Mark A. Smith is professor of Political Science and an adjunct professor of Comparative Religion and Communication at the University of Washington. His research focuses on economic and religious groups, ideas, and influences in American politics. In his new book, Secular Faith: How Culture Has Trumped Religion in American Politics, Dr. Smith argues that religion is not nearly the unchanging conservative influence in American politics that we have come to think it is and is best understood as responding to changing political and cultural values rather than shaping them.
Jesse Bering recently published an excerpt of his forthcoming book on Salon.com, entitling the article “Don’t trust the Godless.” Bering, an atheist, described his propensity for placing more faith in religious individuals than in his fellow-nonbelievers. He points out that his feelings may be more than a hunch: scientific studies are providing evidence that religiosity can be linked to “prosocial” behavior.
For example, Bering cites Deepak Malhotra’s research on the “Sunday Effect,” which demonstrates that churchgoers are more charitable on Sundays than on other days of the week.
Bering also briefly discusses the experiments of Will M. Gervais and Ara Norenzayan of the University of British Columbia. This year, the two published an article in the Journal of Experimental Social Psychology called “Like a camera in the sky?” in which they explain how “thinking about God increases public self-awareness and socially desirable responding.” The authors find that when a religious person, in particular, thinks about God, they alter their behavior to fit that of an individual who is being watched. Gervais and Norenzayan conclude by tying their research back to common social psychological hypotheses about the role of religion in society: “once religion arises in a culture, [these religions] foster cooperative behavior by making religious believers feel as if they are monitored by their gods.”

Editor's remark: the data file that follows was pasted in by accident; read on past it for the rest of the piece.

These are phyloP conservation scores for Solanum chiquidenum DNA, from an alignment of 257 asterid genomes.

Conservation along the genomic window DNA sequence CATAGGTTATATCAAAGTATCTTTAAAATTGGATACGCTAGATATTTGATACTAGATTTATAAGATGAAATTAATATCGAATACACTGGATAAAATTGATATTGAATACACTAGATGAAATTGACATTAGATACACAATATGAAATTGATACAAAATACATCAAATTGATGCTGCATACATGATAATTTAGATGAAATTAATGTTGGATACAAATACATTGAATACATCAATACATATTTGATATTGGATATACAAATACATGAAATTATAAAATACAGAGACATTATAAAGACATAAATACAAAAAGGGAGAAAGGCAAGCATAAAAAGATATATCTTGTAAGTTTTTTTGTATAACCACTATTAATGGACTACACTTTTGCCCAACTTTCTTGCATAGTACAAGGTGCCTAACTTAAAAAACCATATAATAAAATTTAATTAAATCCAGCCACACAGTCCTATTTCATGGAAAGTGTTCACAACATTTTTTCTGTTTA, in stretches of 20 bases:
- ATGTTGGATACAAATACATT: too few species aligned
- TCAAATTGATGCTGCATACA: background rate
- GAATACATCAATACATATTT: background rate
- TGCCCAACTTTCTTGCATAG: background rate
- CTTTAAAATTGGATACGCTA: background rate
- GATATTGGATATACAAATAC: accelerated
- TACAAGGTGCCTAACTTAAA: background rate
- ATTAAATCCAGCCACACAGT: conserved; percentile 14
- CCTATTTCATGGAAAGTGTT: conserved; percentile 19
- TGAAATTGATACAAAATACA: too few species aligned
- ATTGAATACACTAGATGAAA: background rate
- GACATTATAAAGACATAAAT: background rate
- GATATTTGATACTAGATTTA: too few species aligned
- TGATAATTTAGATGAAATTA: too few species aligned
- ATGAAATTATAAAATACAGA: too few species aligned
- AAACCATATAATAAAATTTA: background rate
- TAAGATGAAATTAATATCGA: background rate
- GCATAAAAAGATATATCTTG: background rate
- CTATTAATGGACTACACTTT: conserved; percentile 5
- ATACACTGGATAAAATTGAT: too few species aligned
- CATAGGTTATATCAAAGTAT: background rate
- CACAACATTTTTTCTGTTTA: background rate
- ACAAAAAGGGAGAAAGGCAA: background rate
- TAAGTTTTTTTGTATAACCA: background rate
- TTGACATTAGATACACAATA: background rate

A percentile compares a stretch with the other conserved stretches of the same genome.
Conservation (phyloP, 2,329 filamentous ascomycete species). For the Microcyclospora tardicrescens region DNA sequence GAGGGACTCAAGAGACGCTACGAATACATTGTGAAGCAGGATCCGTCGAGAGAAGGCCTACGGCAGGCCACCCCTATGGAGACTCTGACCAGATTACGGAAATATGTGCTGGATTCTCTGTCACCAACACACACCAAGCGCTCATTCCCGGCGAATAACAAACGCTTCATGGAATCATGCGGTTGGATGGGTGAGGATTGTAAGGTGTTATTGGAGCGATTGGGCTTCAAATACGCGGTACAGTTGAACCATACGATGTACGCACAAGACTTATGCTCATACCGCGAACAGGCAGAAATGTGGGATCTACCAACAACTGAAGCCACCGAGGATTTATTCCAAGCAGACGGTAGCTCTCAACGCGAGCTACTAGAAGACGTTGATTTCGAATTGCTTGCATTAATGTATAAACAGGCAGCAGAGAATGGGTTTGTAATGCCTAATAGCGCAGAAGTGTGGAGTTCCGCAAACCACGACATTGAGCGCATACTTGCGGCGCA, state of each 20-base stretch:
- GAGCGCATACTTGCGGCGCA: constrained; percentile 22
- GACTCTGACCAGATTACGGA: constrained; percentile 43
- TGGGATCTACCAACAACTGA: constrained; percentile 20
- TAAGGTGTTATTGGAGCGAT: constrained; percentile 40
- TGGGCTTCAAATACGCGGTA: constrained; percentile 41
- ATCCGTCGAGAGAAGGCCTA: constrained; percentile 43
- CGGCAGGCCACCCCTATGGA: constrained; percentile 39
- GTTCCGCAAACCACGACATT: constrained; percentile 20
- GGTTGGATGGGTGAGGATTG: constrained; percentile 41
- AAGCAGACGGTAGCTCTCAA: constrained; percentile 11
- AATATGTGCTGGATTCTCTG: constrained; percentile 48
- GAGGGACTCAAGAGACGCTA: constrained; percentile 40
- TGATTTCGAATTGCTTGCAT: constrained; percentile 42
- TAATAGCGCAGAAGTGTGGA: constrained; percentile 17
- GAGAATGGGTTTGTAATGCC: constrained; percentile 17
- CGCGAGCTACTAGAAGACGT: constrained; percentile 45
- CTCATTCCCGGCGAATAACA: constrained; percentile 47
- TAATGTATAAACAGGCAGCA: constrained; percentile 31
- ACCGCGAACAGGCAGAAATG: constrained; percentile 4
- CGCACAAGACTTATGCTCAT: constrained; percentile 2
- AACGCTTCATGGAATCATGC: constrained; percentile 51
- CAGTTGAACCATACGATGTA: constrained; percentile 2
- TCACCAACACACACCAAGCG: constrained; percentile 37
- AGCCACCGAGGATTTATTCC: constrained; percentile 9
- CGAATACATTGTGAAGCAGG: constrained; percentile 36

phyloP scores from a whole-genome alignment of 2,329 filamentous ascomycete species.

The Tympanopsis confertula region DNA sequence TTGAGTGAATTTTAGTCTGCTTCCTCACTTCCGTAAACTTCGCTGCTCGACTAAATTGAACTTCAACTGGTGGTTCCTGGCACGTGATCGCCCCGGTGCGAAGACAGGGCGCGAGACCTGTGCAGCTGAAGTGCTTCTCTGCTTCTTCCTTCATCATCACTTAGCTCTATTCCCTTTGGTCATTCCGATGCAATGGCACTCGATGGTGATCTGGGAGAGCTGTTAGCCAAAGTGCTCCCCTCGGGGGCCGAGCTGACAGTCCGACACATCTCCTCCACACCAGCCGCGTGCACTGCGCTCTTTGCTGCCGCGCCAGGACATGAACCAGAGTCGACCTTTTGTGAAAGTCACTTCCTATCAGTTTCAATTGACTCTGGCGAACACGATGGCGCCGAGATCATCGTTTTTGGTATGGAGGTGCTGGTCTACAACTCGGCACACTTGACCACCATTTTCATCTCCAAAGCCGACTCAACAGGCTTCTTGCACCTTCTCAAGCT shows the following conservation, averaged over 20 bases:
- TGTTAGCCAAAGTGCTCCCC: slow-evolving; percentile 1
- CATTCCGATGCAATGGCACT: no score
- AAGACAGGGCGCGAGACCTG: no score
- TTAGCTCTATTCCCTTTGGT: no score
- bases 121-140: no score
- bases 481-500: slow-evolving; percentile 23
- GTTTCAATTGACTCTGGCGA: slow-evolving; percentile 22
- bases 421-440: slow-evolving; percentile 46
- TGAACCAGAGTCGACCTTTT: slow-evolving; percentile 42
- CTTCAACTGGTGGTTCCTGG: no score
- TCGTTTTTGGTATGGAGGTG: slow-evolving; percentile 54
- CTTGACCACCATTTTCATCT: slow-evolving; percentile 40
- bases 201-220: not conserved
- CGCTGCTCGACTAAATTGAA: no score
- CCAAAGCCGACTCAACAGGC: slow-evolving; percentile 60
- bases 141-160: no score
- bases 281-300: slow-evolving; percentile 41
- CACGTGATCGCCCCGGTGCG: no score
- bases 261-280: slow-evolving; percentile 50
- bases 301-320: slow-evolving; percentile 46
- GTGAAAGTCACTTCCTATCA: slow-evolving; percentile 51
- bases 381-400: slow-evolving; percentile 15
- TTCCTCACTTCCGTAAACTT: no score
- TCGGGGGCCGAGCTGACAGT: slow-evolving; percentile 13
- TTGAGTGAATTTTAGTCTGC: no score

If there truly is a link between religiosity and positive social behavior, the Millennial generation may signal a shift in social interactions in the United States—or at least a shift in the source of prosocial behavior. The 2012 Millennial Values Survey found that 25% of college-age Millennials are currently unaffiliated, while only 11% say that they were raised this way. The “Sunday Effect” might be in even greater danger, with 43% of Millennials reporting that they seldom or never attend religious services. A recent Pew survey found that about one-in-three Millennials report having some doubts about the existence of God. For a generation that is less religious than the general population, will the thought of a watching deity be enough to motivate benevolent behavior?